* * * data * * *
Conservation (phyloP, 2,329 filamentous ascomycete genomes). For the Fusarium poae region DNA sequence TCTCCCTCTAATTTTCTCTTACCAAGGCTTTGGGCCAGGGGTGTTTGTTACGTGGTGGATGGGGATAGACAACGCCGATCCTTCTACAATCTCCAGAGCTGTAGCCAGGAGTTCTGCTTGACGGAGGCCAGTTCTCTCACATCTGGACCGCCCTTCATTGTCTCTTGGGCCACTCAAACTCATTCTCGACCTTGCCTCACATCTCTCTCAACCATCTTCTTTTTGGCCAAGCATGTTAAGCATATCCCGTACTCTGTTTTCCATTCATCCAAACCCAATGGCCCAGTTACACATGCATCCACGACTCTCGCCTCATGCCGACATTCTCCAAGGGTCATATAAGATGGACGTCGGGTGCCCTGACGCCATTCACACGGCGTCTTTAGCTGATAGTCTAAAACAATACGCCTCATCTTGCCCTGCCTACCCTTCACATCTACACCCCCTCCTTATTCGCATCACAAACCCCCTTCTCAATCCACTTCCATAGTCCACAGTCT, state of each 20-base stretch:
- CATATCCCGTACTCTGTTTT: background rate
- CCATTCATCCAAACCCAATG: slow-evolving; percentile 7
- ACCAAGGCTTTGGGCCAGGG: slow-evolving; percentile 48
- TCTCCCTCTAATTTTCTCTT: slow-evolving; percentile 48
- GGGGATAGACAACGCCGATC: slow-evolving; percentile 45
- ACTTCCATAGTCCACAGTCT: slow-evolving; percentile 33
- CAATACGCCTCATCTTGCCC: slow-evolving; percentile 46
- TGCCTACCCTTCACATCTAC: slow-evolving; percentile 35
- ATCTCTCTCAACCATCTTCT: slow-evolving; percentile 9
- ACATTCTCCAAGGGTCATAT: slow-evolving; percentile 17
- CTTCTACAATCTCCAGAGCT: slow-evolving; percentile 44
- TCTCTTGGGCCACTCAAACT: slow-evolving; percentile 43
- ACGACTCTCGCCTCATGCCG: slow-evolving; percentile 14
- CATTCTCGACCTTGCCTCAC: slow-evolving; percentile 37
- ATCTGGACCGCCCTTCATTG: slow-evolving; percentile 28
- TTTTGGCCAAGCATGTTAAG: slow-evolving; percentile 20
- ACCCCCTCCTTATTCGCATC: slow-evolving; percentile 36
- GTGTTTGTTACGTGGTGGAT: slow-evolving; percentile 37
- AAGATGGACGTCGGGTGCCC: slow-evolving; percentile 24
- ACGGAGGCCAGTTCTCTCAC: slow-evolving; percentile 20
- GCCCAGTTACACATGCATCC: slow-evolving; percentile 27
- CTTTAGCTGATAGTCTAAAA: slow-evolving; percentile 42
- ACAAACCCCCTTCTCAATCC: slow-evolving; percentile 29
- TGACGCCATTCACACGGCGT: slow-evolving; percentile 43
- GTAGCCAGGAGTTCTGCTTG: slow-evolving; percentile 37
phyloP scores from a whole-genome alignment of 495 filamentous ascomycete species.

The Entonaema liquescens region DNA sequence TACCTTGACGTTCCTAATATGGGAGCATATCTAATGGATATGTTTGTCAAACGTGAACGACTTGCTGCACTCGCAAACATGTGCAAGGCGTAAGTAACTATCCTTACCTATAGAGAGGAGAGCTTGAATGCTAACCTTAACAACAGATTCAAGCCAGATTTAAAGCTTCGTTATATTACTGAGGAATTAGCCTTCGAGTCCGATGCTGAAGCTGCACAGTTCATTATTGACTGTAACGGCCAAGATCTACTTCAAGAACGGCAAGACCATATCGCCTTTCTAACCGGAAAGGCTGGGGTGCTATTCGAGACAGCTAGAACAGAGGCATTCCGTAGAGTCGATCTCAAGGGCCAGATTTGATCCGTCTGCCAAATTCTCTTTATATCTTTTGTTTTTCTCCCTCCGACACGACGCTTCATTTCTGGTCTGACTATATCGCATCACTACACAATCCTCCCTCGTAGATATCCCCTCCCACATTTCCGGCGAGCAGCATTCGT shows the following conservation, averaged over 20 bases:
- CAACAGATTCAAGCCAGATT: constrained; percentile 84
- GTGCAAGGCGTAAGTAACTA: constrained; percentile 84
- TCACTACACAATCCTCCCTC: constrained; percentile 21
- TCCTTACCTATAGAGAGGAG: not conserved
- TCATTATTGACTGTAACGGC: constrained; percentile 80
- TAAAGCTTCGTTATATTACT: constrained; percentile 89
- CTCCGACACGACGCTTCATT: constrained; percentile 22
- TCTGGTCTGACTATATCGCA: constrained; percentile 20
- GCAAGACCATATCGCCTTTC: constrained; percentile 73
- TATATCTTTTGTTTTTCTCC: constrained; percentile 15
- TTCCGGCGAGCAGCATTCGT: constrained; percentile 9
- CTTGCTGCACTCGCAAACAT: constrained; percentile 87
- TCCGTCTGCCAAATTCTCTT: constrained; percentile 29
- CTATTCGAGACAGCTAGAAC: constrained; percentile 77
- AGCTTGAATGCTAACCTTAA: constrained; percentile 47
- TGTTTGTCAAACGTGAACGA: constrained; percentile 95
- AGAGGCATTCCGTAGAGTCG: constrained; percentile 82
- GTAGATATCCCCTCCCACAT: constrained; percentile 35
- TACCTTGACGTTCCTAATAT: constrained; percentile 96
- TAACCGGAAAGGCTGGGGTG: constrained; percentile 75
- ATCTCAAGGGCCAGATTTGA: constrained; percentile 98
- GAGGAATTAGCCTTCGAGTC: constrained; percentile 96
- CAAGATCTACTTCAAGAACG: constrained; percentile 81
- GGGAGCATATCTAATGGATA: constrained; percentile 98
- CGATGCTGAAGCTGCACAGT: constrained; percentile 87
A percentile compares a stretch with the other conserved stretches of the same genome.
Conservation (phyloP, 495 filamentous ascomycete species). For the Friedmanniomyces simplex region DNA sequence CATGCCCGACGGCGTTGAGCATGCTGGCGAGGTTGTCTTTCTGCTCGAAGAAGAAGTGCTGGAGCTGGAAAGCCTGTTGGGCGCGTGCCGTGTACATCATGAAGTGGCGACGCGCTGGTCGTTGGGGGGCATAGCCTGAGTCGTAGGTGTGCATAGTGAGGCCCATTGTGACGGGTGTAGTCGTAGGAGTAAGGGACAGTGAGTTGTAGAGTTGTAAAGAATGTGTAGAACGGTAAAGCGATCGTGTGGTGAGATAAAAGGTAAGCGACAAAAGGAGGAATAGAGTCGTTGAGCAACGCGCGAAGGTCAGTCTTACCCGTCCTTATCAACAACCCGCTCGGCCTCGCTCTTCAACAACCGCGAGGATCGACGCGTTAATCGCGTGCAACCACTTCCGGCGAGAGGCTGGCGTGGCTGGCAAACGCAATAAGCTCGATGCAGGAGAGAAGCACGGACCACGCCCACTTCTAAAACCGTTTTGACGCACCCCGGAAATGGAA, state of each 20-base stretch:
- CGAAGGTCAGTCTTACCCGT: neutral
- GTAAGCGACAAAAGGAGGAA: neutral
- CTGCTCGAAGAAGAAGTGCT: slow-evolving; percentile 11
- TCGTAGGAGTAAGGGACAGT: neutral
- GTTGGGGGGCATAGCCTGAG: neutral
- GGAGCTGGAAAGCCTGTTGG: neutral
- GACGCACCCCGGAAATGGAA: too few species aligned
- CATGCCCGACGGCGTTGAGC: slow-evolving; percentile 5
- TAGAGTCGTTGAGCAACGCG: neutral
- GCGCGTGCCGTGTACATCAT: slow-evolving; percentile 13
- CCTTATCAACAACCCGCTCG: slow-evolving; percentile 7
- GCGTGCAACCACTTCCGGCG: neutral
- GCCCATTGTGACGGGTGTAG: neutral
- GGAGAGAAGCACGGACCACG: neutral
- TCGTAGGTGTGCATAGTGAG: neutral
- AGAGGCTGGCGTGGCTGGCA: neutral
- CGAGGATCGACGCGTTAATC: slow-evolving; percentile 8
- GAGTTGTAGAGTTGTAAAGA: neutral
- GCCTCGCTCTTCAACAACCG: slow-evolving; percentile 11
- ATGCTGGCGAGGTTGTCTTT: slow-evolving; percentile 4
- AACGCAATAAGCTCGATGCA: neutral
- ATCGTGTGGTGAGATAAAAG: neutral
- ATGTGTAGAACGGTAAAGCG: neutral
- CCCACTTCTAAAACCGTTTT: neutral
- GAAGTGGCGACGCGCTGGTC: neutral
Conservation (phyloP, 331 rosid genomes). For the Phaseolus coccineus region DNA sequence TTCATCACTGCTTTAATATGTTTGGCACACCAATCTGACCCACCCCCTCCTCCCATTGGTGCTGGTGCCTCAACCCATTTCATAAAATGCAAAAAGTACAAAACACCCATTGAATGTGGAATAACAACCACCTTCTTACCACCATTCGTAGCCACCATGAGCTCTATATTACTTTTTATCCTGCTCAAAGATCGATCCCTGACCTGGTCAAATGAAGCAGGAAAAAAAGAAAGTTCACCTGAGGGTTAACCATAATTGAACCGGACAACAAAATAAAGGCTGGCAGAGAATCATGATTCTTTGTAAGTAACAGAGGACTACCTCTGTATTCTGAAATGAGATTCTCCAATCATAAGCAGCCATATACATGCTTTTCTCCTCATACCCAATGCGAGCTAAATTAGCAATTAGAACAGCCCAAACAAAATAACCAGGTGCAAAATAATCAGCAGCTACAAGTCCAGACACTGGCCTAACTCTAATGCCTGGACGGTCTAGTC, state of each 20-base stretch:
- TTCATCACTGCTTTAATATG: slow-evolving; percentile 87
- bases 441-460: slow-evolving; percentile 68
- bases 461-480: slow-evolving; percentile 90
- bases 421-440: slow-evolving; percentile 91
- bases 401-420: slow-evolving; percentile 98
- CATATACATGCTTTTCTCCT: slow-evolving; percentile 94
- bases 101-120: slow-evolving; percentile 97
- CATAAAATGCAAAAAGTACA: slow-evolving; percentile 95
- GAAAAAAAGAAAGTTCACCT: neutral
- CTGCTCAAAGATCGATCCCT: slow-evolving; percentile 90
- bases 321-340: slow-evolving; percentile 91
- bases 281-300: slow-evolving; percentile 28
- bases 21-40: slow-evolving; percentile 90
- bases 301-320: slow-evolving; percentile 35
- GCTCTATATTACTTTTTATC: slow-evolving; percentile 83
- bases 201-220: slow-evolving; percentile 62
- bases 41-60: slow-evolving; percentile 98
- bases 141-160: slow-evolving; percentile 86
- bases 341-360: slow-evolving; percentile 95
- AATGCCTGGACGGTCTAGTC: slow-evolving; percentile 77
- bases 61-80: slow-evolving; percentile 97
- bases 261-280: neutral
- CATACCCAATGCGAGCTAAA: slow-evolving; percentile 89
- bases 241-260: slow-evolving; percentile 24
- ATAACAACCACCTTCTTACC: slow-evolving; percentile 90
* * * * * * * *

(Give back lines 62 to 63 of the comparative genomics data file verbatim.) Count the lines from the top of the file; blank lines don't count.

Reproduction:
- GACGCACCCCGGAAATGGAA: too few species aligned
- CATGCCCGACGGCGTTGAGC: slow-evolving; percentile 5